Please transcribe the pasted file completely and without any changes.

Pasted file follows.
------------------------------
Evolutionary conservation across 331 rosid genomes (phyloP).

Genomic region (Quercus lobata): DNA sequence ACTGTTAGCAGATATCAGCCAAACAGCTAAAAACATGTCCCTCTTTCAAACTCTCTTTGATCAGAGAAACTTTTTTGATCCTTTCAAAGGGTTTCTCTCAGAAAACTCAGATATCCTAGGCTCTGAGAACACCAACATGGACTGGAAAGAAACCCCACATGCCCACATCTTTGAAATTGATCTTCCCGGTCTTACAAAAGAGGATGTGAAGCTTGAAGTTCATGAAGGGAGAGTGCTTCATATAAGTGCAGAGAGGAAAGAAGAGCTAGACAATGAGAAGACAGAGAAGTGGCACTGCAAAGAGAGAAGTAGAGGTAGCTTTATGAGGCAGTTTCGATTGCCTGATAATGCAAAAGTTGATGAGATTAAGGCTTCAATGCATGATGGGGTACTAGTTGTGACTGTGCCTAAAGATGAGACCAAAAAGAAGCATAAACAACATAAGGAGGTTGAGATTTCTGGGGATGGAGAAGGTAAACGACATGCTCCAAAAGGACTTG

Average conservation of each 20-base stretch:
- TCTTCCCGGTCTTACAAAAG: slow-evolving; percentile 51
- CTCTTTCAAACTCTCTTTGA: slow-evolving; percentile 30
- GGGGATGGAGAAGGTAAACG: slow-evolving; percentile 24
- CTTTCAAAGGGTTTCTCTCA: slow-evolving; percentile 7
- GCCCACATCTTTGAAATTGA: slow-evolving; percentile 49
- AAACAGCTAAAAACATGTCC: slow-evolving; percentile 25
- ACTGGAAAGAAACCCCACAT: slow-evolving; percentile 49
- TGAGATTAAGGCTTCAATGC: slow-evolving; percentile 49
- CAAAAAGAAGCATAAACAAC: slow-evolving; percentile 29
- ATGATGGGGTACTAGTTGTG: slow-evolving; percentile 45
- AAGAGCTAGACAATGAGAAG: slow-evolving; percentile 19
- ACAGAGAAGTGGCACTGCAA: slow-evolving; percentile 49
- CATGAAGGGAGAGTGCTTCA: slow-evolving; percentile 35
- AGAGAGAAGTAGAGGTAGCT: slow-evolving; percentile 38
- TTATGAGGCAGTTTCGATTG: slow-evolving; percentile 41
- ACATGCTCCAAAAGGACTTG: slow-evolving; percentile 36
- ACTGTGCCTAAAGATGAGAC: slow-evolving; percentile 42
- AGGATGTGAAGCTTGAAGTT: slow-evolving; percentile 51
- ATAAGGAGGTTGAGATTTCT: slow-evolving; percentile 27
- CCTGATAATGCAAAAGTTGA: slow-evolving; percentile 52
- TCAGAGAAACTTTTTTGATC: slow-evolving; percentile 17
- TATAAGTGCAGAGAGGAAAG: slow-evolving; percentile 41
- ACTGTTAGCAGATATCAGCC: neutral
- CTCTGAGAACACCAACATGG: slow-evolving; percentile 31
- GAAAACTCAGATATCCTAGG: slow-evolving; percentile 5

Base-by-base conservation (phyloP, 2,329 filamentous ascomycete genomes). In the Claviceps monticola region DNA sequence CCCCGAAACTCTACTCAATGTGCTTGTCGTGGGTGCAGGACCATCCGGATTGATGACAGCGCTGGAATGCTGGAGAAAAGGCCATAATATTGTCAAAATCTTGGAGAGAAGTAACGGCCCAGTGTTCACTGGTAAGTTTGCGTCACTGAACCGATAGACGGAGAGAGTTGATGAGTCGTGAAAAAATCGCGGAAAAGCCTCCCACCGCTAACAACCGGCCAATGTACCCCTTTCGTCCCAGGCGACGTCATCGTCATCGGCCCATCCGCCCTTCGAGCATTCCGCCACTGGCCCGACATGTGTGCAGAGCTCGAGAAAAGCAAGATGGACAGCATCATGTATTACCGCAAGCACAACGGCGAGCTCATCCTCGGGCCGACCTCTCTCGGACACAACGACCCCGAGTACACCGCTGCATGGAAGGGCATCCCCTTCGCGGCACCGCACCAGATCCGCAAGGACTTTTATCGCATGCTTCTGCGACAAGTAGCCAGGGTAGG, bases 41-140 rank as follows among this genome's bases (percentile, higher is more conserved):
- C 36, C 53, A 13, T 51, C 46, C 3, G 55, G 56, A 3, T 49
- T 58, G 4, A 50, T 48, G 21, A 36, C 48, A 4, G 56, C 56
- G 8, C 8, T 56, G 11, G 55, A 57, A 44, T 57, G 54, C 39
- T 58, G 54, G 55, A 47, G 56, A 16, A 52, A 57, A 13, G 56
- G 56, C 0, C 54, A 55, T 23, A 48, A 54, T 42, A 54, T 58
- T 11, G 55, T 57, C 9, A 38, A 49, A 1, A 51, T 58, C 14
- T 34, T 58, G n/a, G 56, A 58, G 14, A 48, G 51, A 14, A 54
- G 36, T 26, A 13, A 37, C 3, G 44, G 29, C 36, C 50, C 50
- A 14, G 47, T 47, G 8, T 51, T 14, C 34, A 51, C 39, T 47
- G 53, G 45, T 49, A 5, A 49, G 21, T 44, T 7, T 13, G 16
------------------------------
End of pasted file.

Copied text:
Evolutionary conservation across 331 rosid genomes (phyloP).

Genomic region (Quercus lobata): DNA sequence ACTGTTAGCAGATATCAGCCAAACAGCTAAAAACATGTCCCTCTTTCAAACTCTCTTTGATCAGAGAAACTTTTTTGATCCTTTCAAAGGGTTTCTCTCAGAAAACTCAGATATCCTAGGCTCTGAGAACACCAACATGGACTGGAAAGAAACCCCACATGCCCACATCTTTGAAATTGATCTTCCCGGTCTTACAAAAGAGGATGTGAAGCTTGAAGTTCATGAAGGGAGAGTGCTTCATATAAGTGCAGAGAGGAAAGAAGAGCTAGACAATGAGAAGACAGAGAAGTGGCACTGCAAAGAGAGAAGTAGAGGTAGCTTTATGAGGCAGTTTCGATTGCCTGATAATGCAAAAGTTGATGAGATTAAGGCTTCAATGCATGATGGGGTACTAGTTGTGACTGTGCCTAAAGATGAGACCAAAAAGAAGCATAAACAACATAAGGAGGTTGAGATTTCTGGGGATGGAGAAGGTAAACGACATGCTCCAAAAGGACTTG

Average conservation of each 20-base stretch:
- TCTTCCCGGTCTTACAAAAG: slow-evolving; percentile 51
- CTCTTTCAAACTCTCTTTGA: slow-evolving; percentile 30
- GGGGATGGAGAAGGTAAACG: slow-evolving; percentile 24
- CTTTCAAAGGGTTTCTCTCA: slow-evolving; percentile 7
- GCCCACATCTTTGAAATTGA: slow-evolving; percentile 49
- AAACAGCTAAAAACATGTCC: slow-evolving; percentile 25
- ACTGGAAAGAAACCCCACAT: slow-evolving; percentile 49
- TGAGATTAAGGCTTCAATGC: slow-evolving; percentile 49
- CAAAAAGAAGCATAAACAAC: slow-evolving; percentile 29
- ATGATGGGGTACTAGTTGTG: slow-evolving; percentile 45
- AAGAGCTAGACAATGAGAAG: slow-evolving; percentile 19
- ACAGAGAAGTGGCACTGCAA: slow-evolving; percentile 49
- CATGAAGGGAGAGTGCTTCA: slow-evolving; percentile 35
- AGAGAGAAGTAGAGGTAGCT: slow-evolving; percentile 38
- TTATGAGGCAGTTTCGATTG: slow-evolving; percentile 41
- ACATGCTCCAAAAGGACTTG: slow-evolving; percentile 36
- ACTGTGCCTAAAGATGAGAC: slow-evolving; percentile 42
- AGGATGTGAAGCTTGAAGTT: slow-evolving; percentile 51
- ATAAGGAGGTTGAGATTTCT: slow-evolving; percentile 27
- CCTGATAATGCAAAAGTTGA: slow-evolving; percentile 52
- TCAGAGAAACTTTTTTGATC: slow-evolving; percentile 17
- TATAAGTGCAGAGAGGAAAG: slow-evolving; percentile 41
- ACTGTTAGCAGATATCAGCC: neutral
- CTCTGAGAACACCAACATGG: slow-evolving; percentile 31
- GAAAACTCAGATATCCTAGG: slow-evolving; percentile 5

Base-by-base conservation (phyloP, 2,329 filamentous ascomycete genomes). In the Claviceps monticola region DNA sequence CCCCGAAACTCTACTCAATGTGCTTGTCGTGGGTGCAGGACCATCCGGATTGATGACAGCGCTGGAATGCTGGAGAAAAGGCCATAATATTGTCAAAATCTTGGAGAGAAGTAACGGCCCAGTGTTCACTGGTAAGTTTGCGTCACTGAACCGATAGACGGAGAGAGTTGATGAGTCGTGAAAAAATCGCGGAAAAGCCTCCCACCGCTAACAACCGGCCAATGTACCCCTTTCGTCCCAGGCGACGTCATCGTCATCGGCCCATCCGCCCTTCGAGCATTCCGCCACTGGCCCGACATGTGTGCAGAGCTCGAGAAAAGCAAGATGGACAGCATCATGTATTACCGCAAGCACAACGGCGAGCTCATCCTCGGGCCGACCTCTCTCGGACACAACGACCCCGAGTACACCGCTGCATGGAAGGGCATCCCCTTCGCGGCACCGCACCAGATCCGCAAGGACTTTTATCGCATGCTTCTGCGACAAGTAGCCAGGGTAGG, bases 41-140 rank as follows among this genome's bases (percentile, higher is more conserved):
- C 36, C 53, A 13, T 51, C 46, C 3, G 55, G 56, A 3, T 49
- T 58, G 4, A 50, T 48, G 21, A 36, C 48, A 4, G 56, C 56
- G 8, C 8, T 56, G 11, G 55, A 57, A 44, T 57, G 54, C 39
- T 58, G 54, G 55, A 47, G 56, A 16, A 52, A 57, A 13, G 56
- G 56, C 0, C 54, A 55, T 23, A 48, A 54, T 42, A 54, T 58
- T 11, G 55, T 57, C 9, A 38, A 49, A 1, A 51, T 58, C 14
- T 34, T 58, G n/a, G 56, A 58, G 14, A 48, G 51, A 14, A 54
- G 36, T 26, A 13, A 37, C 3, G 44, G 29, C 36, C 50, C 50
- A 14, G 47, T 47, G 8, T 51, T 14, C 34, A 51, C 39, T 47
- G 53, G 45, T 49, A 5, A 49, G 21, T 44, T 7, T 13, G 16